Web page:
Alistair Darling signalled yesterday that he might compromise – a little – on changes to capital gains tax announced in his pre-Budget report last month.
Speaking at a Confederation of British Industry conference, the Chancellor defended his reforms but hinted that he may be willing to make alterations to the new regime, which is due to come into effect in April.
"I know my proposals to introduce a single rate of capital gains tax have been controversial. That was inevitable," he said. "We are working with the CBI and other business organisations to listen to what you have to say. I expect to publish final proposals in the next three weeks."
Pointing out that the new flat CGT rate of 18 per cent was half the level it was 10 years ago, and "among the most competitive in the world", Mr Darling nonetheless told delegates: "I understand entirely when people say that simplification will not help."
The most likely changes are thought to be on retirement relief and for small businesses. The principles and rates Mr Darling has set down for CGT will most probably stay.
The CBI's director-general Richard Lambert told Mr Darling there would be a "cry of rage from us, other business groups and loads of businesses around the land" if the changes fell short of the CBI's demands.
More welcome to business was a review of health and safety laws the Chancellor announced. Mr Darling also defended his management of the Northern Rock crisis and the loss of child benefit data.
"I am very clear that any proposal for the future of Northern Rock must be consistent with the principles I have set out – namely protecting the vital interests of the taxpayer, depositors and wider financial stability. I welcome Northern Rock's decision to work with Virgin. Discussions are now proceeding urgently." Mr Darling said the loss of child benefit data was a "huge problem", adding: "It is difficult but we have to get on with it and sort it out."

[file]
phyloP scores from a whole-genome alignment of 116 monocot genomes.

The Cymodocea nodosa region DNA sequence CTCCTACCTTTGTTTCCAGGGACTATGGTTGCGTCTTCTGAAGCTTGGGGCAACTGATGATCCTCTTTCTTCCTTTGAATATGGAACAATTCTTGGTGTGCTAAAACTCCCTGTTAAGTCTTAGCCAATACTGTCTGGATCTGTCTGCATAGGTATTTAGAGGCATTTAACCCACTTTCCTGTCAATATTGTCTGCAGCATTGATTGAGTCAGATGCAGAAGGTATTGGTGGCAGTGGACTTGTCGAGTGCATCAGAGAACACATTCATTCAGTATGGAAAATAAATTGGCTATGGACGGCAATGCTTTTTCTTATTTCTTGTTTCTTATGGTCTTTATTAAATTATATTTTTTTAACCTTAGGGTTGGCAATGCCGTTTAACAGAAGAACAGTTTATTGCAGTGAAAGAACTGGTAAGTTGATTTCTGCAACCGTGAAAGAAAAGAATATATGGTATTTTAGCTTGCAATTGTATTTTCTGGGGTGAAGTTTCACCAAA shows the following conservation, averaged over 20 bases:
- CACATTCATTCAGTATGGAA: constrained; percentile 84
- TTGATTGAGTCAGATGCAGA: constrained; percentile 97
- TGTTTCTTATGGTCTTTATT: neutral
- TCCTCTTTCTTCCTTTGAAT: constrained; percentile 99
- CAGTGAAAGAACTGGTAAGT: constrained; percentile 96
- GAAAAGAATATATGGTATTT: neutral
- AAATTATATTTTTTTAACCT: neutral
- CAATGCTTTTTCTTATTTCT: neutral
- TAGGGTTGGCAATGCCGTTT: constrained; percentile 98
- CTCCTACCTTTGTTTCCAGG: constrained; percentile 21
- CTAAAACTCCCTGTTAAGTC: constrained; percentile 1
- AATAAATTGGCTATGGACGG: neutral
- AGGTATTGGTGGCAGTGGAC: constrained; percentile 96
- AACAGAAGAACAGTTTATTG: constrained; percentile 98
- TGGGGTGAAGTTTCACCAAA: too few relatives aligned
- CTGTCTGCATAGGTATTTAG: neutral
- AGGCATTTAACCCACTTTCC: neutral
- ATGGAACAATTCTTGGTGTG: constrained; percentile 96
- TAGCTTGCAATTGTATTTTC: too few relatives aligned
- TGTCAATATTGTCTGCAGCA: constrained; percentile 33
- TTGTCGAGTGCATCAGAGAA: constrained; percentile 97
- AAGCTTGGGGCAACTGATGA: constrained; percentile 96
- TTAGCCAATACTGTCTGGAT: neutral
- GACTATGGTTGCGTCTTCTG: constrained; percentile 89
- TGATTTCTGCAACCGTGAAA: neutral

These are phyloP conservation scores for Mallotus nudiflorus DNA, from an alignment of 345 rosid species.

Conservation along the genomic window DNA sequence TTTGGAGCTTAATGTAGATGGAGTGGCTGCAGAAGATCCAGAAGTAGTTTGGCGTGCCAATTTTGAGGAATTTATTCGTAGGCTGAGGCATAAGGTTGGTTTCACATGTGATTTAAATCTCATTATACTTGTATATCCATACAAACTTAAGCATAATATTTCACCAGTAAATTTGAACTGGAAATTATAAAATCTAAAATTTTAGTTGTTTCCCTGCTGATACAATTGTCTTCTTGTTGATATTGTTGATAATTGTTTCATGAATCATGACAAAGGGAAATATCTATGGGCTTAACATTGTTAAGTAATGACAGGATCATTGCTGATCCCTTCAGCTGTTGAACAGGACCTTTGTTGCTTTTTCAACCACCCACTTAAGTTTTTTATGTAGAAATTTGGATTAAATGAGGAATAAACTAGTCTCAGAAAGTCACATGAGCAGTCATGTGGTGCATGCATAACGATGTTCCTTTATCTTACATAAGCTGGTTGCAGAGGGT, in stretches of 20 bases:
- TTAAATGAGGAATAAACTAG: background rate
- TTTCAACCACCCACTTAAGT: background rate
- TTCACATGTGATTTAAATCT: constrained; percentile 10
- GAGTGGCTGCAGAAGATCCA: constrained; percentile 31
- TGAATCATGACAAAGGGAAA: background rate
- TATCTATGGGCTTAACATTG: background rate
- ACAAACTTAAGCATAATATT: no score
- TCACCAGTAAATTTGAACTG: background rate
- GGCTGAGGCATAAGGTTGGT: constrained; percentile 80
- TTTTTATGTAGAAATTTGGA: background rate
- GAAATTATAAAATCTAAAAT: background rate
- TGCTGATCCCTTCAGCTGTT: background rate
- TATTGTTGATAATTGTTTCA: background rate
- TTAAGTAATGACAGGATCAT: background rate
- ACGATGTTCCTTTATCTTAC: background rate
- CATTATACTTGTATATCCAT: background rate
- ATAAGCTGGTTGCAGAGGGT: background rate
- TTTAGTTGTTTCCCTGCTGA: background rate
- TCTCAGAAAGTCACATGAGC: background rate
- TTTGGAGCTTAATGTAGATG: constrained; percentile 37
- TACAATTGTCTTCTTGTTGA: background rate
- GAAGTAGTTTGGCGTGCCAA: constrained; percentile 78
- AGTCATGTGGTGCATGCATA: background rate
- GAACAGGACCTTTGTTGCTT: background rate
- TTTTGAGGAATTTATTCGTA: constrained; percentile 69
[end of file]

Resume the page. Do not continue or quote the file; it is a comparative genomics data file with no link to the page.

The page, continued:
There was also a word on the controversial topic of sovereign wealth funds, with Mr Darling emphasising his support for plans by the International Monetary Fund and the Organisation for Economic Co-operation and Development to establish international guidelines, "including high standards of governance and appropriate transparency".
Mr Darling's speech earned him polite but unenthusiastic applause and was followed by an unremittingly hostile question-and-answer session with CBI delegates.
The Conservative leader David Cameron received a warmer reception when he spoke earlier. However, Mr Cameron refused to commit his party to reversing the CGT changes. He said that, while he would fight Mr Darling's policy, "let's not go there now" when it came to a future Tory government's approach.
On the Northern Rock fiasco, Mr Cameron said: "I believe we must urgently examine the way banks are regulated as the tripartite arrangements... are clearly not working properly."
Mr Cameron also promised a "triple lock" on economic stability, by enhancing the independence of the Bank of England Monetary Policy Committee, independent monitoring of fiscal rules and "truly independent national statistics".Reuse content